는 거예요 and 고 있어요.
The two phrases mean largely the same thing, but there is a difference which is hard to explain.
밥을 먹고 있어요 => I am having a meal. (plain sentence similar in meaning to 밥을 >먹는 중이에요)
밥을 먹고 있는 거예요 => "You know, I am having a meal" (the tone is somewhat like this)
-고 있어요 corresponds to "be -ing" in English (숙제를 하고 있어요: I am doing my homework).
-는 거예요 is similar to "It is that ...", as in "It's not that I won't but that I can't" (안 하겠다는 게 아니라 못한다는 거예요).
거예요 is a contraction of 것이에요 - 것(thing; the fact that ...) + 이다(is) + 어요
This structure is used much more widely in Korean than "It is that ..." in English. It presents or explains something as a general fact (돈은 있다가도 없는 것이다), puts an emphasis on a statement, etc. A similar -ㄹ 것이다 form makes a statement of will, prediction, or future tense (나는 꼭 성공할 거야 / 내년에는 그가 돌아롤 거야). But this pattern is so prevalent it's difficult to say all the usages are only to express these senses.
The reason it is so frequently used might have something to do with the sentence endings in Korean.
Unlike English which doesn't have special sentence endings, almost every (especially written) Korean sentence has to end in one of the ending forms. Even though there are quite a few of them available for you choose from, it might still pose a problem, especially in prose writing, of the sentence endings getting repetitive. The -(ㄴ/는/은) 것이다 form probably provides a relief in this regard, by creating a level of indirection through a new structure with a different nuance. But this is only my conjecture.
Looking at your examples, a use case of 밥을 먹고 있는 거예요 might be if you are eating and someone is wondering what you are doing or thought you were doing something else.
To tell him what is happening, you might say 밥을 먹고 있는 거예요 instead of 밥을 먹고 있어요 to explain it more clearly.
It's like "You know, I'm eating", "I'm just eating in case you were wondering", etc.
Similarly, 그래서 축하해 주러 가는 거예요 probably evokes a stronger explanatory connotation than it would without 거예요,
So this pattern might have something in common with such expressions as "It's just that", "It so happened that", "It came to pass that", "So it is that", etc, providing an added indirection with an explanatory register.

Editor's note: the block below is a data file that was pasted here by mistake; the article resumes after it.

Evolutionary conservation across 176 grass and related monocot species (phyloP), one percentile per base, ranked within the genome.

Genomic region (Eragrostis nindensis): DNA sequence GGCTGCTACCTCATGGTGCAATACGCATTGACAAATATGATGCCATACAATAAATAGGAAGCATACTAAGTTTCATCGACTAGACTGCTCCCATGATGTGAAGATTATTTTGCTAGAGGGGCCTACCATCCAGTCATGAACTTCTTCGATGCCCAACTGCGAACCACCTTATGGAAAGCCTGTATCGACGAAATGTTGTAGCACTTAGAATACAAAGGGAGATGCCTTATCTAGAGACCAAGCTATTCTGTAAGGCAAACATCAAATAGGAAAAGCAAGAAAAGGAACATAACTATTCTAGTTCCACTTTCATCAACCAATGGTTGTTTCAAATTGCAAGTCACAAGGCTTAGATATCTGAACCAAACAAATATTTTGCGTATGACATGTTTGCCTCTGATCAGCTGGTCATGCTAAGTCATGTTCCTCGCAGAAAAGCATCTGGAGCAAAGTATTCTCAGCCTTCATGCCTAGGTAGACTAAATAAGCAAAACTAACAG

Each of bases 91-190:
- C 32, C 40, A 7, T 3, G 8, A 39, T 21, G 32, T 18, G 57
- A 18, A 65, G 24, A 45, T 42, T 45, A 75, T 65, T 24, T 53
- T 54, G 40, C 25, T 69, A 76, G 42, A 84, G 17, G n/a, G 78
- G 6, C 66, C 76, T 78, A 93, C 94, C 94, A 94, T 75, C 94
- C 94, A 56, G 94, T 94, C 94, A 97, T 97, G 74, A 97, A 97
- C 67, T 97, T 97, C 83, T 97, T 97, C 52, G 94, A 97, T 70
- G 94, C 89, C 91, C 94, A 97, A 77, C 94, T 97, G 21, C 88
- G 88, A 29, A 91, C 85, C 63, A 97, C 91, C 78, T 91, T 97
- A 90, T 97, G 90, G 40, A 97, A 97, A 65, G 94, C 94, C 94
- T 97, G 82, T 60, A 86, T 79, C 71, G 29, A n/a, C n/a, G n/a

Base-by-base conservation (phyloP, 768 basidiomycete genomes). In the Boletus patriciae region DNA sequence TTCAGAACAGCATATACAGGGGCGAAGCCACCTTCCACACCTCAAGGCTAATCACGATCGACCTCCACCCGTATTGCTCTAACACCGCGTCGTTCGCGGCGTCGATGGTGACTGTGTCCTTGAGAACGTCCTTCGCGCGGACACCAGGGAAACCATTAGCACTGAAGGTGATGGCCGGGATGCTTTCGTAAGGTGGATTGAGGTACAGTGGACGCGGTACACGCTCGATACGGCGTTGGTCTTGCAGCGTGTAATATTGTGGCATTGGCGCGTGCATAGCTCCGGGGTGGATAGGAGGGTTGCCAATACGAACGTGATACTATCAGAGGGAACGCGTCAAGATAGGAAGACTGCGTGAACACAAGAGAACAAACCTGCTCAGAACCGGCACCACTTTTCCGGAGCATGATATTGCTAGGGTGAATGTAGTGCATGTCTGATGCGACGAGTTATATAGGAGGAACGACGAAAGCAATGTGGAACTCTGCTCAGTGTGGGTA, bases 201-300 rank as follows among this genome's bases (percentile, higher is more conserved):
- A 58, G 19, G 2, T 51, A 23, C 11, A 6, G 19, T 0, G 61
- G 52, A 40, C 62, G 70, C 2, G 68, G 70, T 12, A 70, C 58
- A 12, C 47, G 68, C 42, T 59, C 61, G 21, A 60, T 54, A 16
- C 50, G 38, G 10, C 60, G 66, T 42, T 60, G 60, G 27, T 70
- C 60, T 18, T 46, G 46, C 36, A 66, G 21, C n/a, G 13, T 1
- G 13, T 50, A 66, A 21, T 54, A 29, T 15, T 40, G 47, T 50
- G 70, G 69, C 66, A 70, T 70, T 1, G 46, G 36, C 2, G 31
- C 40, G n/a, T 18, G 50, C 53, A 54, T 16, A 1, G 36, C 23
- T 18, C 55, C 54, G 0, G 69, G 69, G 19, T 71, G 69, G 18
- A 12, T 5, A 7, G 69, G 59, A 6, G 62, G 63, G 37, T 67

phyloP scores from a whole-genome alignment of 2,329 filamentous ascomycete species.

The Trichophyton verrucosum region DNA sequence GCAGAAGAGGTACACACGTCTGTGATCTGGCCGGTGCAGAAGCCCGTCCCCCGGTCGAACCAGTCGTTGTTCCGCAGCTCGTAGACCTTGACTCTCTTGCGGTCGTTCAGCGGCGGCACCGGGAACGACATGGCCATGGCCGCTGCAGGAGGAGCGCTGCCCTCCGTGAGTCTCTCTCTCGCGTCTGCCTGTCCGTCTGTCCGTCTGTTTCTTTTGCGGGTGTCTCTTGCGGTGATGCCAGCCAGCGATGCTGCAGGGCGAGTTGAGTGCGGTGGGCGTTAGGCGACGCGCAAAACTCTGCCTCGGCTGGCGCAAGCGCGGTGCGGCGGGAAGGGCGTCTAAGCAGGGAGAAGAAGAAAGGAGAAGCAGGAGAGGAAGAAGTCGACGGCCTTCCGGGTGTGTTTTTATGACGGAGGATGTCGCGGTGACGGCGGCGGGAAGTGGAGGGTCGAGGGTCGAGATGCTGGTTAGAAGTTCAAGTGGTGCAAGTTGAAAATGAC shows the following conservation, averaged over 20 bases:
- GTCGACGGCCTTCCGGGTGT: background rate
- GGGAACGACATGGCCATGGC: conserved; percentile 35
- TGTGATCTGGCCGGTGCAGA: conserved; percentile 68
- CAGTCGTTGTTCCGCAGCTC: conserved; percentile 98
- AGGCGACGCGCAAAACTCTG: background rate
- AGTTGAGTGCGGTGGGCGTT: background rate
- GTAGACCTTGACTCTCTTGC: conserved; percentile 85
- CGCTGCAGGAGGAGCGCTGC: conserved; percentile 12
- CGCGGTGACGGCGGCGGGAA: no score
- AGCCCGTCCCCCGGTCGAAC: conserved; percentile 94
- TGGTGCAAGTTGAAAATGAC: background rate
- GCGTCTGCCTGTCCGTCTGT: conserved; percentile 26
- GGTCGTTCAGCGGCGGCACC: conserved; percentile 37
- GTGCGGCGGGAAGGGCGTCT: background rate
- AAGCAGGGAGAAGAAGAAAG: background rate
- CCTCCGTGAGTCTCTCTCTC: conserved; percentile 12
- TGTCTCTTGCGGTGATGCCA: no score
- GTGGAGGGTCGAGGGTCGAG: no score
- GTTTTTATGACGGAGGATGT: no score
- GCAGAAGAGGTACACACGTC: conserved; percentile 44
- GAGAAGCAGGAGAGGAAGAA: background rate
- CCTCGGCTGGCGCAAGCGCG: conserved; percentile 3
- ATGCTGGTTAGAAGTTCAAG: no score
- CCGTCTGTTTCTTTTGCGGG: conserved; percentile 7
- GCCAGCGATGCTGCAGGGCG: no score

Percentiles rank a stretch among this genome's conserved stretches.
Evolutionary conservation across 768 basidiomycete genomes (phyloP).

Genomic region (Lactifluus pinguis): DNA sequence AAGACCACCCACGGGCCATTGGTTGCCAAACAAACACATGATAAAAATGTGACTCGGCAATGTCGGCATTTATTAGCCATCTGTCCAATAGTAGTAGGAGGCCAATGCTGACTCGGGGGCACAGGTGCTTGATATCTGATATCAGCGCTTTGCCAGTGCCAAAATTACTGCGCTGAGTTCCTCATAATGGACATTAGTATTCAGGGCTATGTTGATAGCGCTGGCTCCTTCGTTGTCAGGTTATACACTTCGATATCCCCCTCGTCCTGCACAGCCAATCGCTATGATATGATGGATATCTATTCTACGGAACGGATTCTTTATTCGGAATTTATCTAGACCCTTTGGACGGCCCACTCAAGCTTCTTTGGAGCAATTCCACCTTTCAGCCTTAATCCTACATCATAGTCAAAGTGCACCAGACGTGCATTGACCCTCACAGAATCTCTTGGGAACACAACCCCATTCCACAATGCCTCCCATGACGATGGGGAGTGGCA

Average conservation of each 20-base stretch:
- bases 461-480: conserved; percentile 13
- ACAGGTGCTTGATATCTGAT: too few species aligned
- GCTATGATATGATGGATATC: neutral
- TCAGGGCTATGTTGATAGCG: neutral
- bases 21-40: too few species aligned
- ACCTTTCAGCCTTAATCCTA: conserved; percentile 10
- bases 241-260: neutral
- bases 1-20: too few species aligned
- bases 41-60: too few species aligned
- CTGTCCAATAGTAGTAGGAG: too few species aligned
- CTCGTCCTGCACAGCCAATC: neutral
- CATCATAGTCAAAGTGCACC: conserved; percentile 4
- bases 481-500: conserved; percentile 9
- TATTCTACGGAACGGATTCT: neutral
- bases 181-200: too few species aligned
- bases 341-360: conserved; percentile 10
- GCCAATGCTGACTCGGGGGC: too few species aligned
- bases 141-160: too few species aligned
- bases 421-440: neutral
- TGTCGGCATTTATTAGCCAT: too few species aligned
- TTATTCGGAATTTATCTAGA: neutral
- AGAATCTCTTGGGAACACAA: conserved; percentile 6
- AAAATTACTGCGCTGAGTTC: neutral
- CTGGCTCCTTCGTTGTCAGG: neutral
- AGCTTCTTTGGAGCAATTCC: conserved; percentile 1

Thank you so much for that detailed description.
If I may ask one follow-up:
Does the '는 거예요' pattern have any overlap with the '잖아요' conjugation?
No. I don't think -거예요 and -잖아요 are closely related or interchangeable with each other.
-거예요/것이다 is very broadly used in all kinds of situations, while -잖아요/잖아 is a colloquial expressions with more limited usage, mostly for real life contexts. -잖아 is much like the tagged question in English ("It's a fine day, isn't it?"), so it's not suitable in formal contexts.
They can be used for similar effect sometimes, but it seems more of a coincidence than a deeper connection.
For example, 학생 때는 열심히 공부해야 되는 거야 = ... 공부해야 되는 거잖아.
이런 상황에서는 대책이 제한될 수밖에 없는 것이다 = ?? (잖아 can't be used in a serious context like this)
Ooops. I made a mistake with the first.
This is the change from the second sentence to the first:
밥을 먹고 있어요 --> 밥을 먹고 있다 + (으는 거예요) --> 밥을 먹고 있으는 거예요
I made the example up but I've seen a number of times some text which uses this '~는 거예요' pattern. I don't really understand why this is done. The sentence is changed into an adjective using ~는 and the sentence is completed with 거예요.
If I find another actual example of this in real text, I'll paste it here instead of trying to make my own example. Maybe that will help a lot.
EDIT: I am spamming my own thread here! But I found an example of what I mean. Take this text:
그래서 축하해 주러 가는 거예요
Why not make 가 the verb in the sentence? Why is the actual sentence structured like an adjective with 거예요 attached?